[USRP-users] Amplifiers for USRP Transmission
derek.kozel at ettus.com
Mon Jul 6 17:12:47 EDT 2015
Could you describe the microphone and antenna setup more? If it is just a
wire antenna attached to a passive microphone acting as a speaker then I'd
suggest that the next step is to make your receiver an active one. Adding
more power onto the output of the USRP is an option, but will only get you
slightly further before becoming overly complicated and, as the
minicircuits amplifier shows, expensive.
What is your objective for system? If you are learning about electronics
and analog design then here's an example design of an active AM receiver.
It looks like a pretty reasonable one, though it's resonant frequency is
too low for the SBX daughterboard (400 MHz minimum). If you're interested
in pursuing that I'd be happy to look around a little more and see if
there's a reference to retuning a circuit like that.
On the other hand if you are more interested in the digital signal
processing side of things then I recommend just using a commercial FM
radio. With 100 mW you can easily transmit hundreds of yards if not more
on, for instance, the Family Radio Service band. The radios are less
expensive than the Minicircuits amplifier you mentioned and you'd have the
bonus of being able to experiment with receiving on the USRP. The frequency
is also a good one if you're interested in antenna design, lots of
On Mon, Jul 6, 2015 at 8:41 PM, Marcus D. Leech via USRP-users <
usrp-users at lists.ettus.com> wrote:
> On 07/06/2015 03:32 PM, Evan Chavis via USRP-users wrote:
> Hello USRP users,
> I've been working with a USRP1 to transmit an amplitude modulated signal
> to a very basic improvised receiver, basically just a wire of length
> corresponding to the frequency I'm transmitting at attached to a microphone
> such that the microphone is picking up the signals on the wire as it would
> audible noises. I'm using an SBX daughterboard (which can produce 100 mW)
> and a log periodic antenna (with 5-6 dbi gain). I can get a decent
> transmission at a range of up to about 25 cm, although it is best at a
> distance of just a few cm. I've got the gain set with GnuRadio as high as
> possible without causing distortion, and I'm looking to improve the range
> of possible transmission.
> My questions are, what do I need to consider when looking for an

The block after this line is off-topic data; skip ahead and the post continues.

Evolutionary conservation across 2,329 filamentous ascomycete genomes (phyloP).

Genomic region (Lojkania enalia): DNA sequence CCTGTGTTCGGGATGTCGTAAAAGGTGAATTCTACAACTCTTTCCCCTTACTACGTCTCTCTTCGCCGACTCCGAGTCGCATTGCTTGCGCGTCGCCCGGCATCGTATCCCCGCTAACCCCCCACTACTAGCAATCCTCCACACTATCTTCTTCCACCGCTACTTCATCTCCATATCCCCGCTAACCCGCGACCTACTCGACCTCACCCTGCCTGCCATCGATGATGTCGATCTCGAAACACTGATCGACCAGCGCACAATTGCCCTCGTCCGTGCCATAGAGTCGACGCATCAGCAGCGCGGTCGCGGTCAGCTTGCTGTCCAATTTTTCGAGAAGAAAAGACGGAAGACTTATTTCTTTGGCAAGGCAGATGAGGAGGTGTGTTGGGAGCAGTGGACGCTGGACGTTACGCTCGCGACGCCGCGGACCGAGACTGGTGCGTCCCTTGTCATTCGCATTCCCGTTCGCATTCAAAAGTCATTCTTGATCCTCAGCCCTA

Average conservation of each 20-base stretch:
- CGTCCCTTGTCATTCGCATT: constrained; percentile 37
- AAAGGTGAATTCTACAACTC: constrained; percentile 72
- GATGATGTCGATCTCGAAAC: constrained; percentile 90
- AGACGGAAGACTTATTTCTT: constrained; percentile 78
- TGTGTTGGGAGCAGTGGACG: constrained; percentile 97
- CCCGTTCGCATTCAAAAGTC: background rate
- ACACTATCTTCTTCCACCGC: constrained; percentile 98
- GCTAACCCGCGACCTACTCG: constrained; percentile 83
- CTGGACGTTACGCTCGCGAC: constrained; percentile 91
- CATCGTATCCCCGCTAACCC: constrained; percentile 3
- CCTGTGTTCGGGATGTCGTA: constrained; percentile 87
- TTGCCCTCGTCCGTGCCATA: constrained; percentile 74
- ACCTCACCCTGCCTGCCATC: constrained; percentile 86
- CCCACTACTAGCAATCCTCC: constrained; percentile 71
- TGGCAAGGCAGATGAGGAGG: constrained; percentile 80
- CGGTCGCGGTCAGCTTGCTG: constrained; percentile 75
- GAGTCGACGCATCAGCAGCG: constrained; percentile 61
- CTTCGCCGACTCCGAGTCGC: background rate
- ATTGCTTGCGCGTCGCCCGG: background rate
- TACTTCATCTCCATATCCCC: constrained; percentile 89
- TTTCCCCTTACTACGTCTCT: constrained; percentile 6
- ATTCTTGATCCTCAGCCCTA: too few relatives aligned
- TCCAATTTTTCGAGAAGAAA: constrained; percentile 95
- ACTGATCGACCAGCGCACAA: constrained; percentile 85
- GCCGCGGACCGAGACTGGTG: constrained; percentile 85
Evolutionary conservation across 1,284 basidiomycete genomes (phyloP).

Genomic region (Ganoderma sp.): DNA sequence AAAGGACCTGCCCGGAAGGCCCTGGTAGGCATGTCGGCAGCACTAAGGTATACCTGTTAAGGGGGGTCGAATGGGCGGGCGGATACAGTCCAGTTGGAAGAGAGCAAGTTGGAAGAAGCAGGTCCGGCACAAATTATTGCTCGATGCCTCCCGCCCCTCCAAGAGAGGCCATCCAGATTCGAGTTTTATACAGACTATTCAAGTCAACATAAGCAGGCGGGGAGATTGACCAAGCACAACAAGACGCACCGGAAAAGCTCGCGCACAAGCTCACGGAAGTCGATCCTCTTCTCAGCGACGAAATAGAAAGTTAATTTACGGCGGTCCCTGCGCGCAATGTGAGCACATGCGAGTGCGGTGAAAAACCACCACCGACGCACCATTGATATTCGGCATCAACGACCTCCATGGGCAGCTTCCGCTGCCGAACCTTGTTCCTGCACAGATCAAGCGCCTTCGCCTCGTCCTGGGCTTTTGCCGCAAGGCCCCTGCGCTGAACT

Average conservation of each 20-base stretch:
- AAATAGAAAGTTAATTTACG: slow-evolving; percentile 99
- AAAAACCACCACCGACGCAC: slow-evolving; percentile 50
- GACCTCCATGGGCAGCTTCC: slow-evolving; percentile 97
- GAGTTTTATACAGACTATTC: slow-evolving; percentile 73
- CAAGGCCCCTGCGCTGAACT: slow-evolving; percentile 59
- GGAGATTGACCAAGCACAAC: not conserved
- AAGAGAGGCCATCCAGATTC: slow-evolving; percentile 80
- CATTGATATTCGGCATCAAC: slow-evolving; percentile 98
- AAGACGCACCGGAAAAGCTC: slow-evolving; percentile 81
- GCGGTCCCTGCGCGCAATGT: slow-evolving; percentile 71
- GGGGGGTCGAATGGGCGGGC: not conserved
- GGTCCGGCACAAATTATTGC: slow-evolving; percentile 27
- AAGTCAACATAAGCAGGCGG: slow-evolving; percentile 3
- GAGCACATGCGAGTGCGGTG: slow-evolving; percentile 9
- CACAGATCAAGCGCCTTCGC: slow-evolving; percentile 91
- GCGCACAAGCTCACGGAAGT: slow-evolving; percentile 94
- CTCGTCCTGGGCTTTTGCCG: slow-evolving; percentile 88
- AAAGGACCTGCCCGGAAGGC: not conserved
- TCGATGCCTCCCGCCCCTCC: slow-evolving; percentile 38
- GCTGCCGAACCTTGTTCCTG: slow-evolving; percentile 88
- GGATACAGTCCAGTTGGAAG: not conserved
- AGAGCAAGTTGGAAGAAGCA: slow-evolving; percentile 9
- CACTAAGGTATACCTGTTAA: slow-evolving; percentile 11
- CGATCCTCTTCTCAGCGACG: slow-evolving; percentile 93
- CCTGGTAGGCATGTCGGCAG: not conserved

> amplifier to use with a USRP, are there any special problems a beginner
> would be likely to miss when trying to use those 2 things together? Also,
> if an amplifier's gain is listed at 20 dB, would that be 20 dB on top of
> the 31.5 the daughterboard is capable of outputting, or would the amplifier
> be useless in that it is capable of providing less power than the
> daughterboard itself? And third, how is a device such as this one:
> http://www.minicircuits.com/pdfs/ZX60-V63+.pdf powered? The data-sheet
> gives the numbers 5 V and 69 mA but I don't see an obvious way to power it
> aside from just soldering wires onto the marked bumps that say +5 and
> ground, is that the actual intended way to do it?
> Many thanks for any input and have a great day
> USRP-users mailing listUSRP-users at lists.ettus.comhttp://lists.ettus.com/mailman/listinfo/usrp-users_lists.ettus.com
> You don't need an amplifier. You need a better understand of how RF
> works, and how RF receivers work. The SBX covers 400Mhz to 4.4GHz.
> Given that you don't appear to know how RF works, I'd be very reluctant to
> recommend that you augment your experiments with an RF
> power amplifier on the RX side.
> How about studying how RF receivers work, how EM propagation works, etc,
> etc? The ARRL handbook is a good place to start on basic
> RF topics. Adding an RF power amplifier to your setup will be both
> illegal, and frustrating, and totally not the right way to go about these
> USRP-users mailing list
> USRP-users at lists.ettus.com
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